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Monday, October 10, 2011
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The United States Really Does Have a Secret Death Panel

The United States government has a panel of people who can decide to kill you, but we don't know who those people are. There is a panel who can decide to kill you, but we don't know how they make that decision. You can't appeal their verdict. You can't defend yourself. You can't see the evidence against you. Sarah Palin warned of death panels because of Obama Care... but it is our War on Terrorism that has lead the United States government to decide that it can kill you whenever it wants.

American militants like Anwar al-Awlaki are placed on a kill or capture list by a secretive panel of senior government officials, which then informs the president of its decisions, according to officials.

There is no public record of the operations or decisions of the panel, which is a subset of the White House's National Security Council, several current and former officials said. Neither is there any law establishing its existence or setting out the rules by which it is supposed to operate.

Lord knows that al-Awlaki is not a sympathetic character. But he is an American citizen, and the evidence that he actually participated in terrorist attacks was far from solid:

The Obama administration has not made public an accounting of the classified evidence that Awlaki was operationally involved in planning terrorist attacks.

But officials acknowledged that some of the intelligence purporting to show Awlaki's hands-on role in plotting attacks was patchy.
There is no doubt Abdulmutallab was an admirer or follower of Awlaki, since he admitted that to U.S. investigators. . . . But at the time the White House was considering putting Awlaki on the U.S. target list, intelligence connecting Awlaki specifically to Abdulmutallab and his alleged bomb plot was partial. Officials said at the time the United States had voice intercepts involving a phone known to have been used by Awlaki and someone who they believed, but were not positive, was Abdulmutallab.

As Glenn Greenwald said so well:

What's crucial to keep in mind is that nobody can see this "evidence" which these anonymous government officials are claiming exists.  It's in their exclusive possession.  As a result, they're able to characterize it however they want, to present it in the best possible light to support their pro-assassination position, and to prevent any detection of its flaws.  As any lawyer will tell you, anyone can make a case for anything when they're in exclusive possession of all the relevant evidence and are the only side from whom one is hearing; all evidence becomes less compelling when it's subjected to adversarial scrutiny.  Yet even given all those highly favorable pro-government conditions here, it's obvious - even these officials admit - that the evidence is "partial," "patchy," based on "suspicions" rather than knowledge.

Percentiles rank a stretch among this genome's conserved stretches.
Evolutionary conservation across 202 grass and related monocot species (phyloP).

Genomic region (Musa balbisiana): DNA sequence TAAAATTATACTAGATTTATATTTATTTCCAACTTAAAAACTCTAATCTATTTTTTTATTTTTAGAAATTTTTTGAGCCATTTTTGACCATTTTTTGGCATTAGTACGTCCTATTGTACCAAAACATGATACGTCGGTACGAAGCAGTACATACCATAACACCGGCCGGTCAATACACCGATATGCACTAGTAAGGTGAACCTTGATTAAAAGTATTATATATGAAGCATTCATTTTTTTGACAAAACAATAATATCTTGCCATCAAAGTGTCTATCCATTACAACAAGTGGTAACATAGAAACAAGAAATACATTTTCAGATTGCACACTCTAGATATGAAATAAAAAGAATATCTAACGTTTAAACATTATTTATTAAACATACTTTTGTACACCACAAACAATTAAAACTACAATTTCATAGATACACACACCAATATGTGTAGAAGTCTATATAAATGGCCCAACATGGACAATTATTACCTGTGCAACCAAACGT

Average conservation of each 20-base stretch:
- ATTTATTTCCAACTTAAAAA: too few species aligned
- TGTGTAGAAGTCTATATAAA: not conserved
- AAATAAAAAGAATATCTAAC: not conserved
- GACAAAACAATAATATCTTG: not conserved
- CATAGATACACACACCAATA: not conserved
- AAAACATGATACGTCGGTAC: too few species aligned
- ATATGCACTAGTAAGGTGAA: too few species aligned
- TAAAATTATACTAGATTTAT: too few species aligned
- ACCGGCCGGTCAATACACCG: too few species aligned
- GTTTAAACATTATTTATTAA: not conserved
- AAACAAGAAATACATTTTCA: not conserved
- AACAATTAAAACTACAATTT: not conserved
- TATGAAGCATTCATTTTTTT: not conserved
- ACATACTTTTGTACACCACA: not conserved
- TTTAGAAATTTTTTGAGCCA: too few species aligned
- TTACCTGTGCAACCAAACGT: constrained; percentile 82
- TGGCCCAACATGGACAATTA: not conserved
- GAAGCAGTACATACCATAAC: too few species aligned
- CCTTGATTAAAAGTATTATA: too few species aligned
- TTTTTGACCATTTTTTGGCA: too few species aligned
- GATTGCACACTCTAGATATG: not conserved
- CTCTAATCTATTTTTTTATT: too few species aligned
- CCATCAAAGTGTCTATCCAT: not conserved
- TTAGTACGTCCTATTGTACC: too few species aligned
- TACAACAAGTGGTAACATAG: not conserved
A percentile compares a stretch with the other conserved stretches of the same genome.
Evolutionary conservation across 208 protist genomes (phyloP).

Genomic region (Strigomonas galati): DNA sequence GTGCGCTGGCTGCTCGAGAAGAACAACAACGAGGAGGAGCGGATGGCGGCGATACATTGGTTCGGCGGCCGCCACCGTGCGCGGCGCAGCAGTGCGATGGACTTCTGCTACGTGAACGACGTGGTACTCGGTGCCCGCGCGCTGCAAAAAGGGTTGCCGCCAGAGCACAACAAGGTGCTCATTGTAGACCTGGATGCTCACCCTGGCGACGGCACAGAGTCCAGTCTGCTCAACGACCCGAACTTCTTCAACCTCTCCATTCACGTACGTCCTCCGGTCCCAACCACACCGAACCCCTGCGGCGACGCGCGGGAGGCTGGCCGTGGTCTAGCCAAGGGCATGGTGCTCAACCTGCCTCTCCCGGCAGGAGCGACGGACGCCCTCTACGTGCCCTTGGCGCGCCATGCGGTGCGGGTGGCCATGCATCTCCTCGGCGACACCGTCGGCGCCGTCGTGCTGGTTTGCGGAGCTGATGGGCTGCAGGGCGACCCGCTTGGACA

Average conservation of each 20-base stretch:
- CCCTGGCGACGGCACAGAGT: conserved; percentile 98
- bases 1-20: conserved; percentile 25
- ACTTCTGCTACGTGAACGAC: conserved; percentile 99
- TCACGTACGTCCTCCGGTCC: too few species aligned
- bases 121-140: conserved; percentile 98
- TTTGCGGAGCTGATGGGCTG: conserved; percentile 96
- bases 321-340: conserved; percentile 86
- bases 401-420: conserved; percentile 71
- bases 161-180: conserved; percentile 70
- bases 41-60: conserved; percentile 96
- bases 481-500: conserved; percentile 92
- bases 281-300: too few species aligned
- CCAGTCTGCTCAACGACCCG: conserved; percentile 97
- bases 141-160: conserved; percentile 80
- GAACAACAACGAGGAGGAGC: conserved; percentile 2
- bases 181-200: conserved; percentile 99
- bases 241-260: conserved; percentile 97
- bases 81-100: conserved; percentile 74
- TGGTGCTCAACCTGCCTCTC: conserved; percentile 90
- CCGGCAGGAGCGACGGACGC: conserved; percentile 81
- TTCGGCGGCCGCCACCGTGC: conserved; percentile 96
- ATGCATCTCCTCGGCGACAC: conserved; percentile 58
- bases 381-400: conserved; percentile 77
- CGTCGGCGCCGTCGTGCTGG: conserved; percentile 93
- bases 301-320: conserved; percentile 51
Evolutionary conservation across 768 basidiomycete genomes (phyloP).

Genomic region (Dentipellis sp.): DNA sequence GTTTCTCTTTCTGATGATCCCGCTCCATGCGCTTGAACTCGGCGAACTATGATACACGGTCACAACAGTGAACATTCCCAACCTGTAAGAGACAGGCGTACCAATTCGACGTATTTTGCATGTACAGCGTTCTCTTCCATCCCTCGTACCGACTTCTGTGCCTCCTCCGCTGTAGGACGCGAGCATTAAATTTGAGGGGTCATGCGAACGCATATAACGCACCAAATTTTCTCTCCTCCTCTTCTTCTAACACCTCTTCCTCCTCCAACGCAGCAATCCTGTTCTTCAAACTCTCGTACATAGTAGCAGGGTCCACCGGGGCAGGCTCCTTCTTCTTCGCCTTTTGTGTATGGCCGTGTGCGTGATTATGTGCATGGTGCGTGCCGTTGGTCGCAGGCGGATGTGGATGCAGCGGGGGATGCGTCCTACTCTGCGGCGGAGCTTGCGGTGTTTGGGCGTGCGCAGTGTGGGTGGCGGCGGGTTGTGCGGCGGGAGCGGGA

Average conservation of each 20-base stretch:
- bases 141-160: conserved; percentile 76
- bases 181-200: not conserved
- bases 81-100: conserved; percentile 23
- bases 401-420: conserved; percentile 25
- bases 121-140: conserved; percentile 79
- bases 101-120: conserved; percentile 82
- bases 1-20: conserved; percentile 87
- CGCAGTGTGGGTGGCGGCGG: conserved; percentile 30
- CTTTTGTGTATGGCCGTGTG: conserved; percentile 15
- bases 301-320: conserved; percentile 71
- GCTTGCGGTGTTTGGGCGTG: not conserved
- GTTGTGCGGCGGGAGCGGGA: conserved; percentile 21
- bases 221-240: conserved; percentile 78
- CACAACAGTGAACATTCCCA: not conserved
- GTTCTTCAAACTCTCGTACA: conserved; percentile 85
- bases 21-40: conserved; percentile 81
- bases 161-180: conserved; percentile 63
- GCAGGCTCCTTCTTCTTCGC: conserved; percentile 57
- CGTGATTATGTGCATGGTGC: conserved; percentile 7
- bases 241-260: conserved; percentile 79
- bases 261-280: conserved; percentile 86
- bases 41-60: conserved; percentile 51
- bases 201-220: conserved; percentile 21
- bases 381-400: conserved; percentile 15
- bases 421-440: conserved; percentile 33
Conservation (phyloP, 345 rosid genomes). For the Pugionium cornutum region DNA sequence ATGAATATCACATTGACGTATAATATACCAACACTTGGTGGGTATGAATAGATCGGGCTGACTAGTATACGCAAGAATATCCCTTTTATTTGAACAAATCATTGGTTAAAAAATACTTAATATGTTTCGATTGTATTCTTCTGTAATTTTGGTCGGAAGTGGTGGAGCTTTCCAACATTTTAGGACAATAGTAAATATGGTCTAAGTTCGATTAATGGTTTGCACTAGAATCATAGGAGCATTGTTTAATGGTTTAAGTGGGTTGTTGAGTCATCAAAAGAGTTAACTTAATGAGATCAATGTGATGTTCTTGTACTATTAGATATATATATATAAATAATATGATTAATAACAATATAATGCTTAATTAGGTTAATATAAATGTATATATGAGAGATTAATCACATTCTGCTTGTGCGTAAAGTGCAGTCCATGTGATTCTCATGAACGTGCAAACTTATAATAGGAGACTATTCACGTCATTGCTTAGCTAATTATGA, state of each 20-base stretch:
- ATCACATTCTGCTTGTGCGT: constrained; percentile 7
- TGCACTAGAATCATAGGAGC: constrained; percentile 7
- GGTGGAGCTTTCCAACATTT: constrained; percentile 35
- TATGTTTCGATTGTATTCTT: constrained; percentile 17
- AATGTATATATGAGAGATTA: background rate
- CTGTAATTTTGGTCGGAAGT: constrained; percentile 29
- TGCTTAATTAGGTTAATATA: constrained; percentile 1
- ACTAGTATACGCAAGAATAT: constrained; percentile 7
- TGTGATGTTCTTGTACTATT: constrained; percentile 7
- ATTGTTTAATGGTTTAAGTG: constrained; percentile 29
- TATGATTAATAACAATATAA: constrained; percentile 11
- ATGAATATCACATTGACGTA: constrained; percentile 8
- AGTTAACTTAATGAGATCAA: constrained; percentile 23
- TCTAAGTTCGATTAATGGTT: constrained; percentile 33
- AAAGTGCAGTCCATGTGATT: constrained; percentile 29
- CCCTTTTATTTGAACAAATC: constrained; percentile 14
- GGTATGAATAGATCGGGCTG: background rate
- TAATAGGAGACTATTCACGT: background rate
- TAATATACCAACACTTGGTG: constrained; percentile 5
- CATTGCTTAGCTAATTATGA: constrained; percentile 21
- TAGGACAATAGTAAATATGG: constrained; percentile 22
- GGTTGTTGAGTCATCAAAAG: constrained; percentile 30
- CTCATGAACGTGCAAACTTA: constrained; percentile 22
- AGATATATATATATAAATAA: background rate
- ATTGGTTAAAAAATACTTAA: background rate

Frankly, I think the evidence is likely even less reliable and more patchy than is being let on. After all, with all the controversy that this has generated, if the government did have a slam dunk case against him, they would be waving it in the air. If you have nothing to fear, then you would alleviate all those concerns, and let everyone see your evidence. And remember that al-Awlaki was never convicted, nor even accused in court of single crime. As Ron Paul said:

"I don't think that's a good way to deal with our problems," Paul told reporters. "Al-Awlaki was born here; he is an American citizen. He was never tried or charged for any crimes. No one knows if he killed anybody. We know he might have been associated with the underwear bomber. But if the American people accept this blindly and casually that we now have an accepted practice of the president assassinating people who he thinks are bad guys, I think it's sad.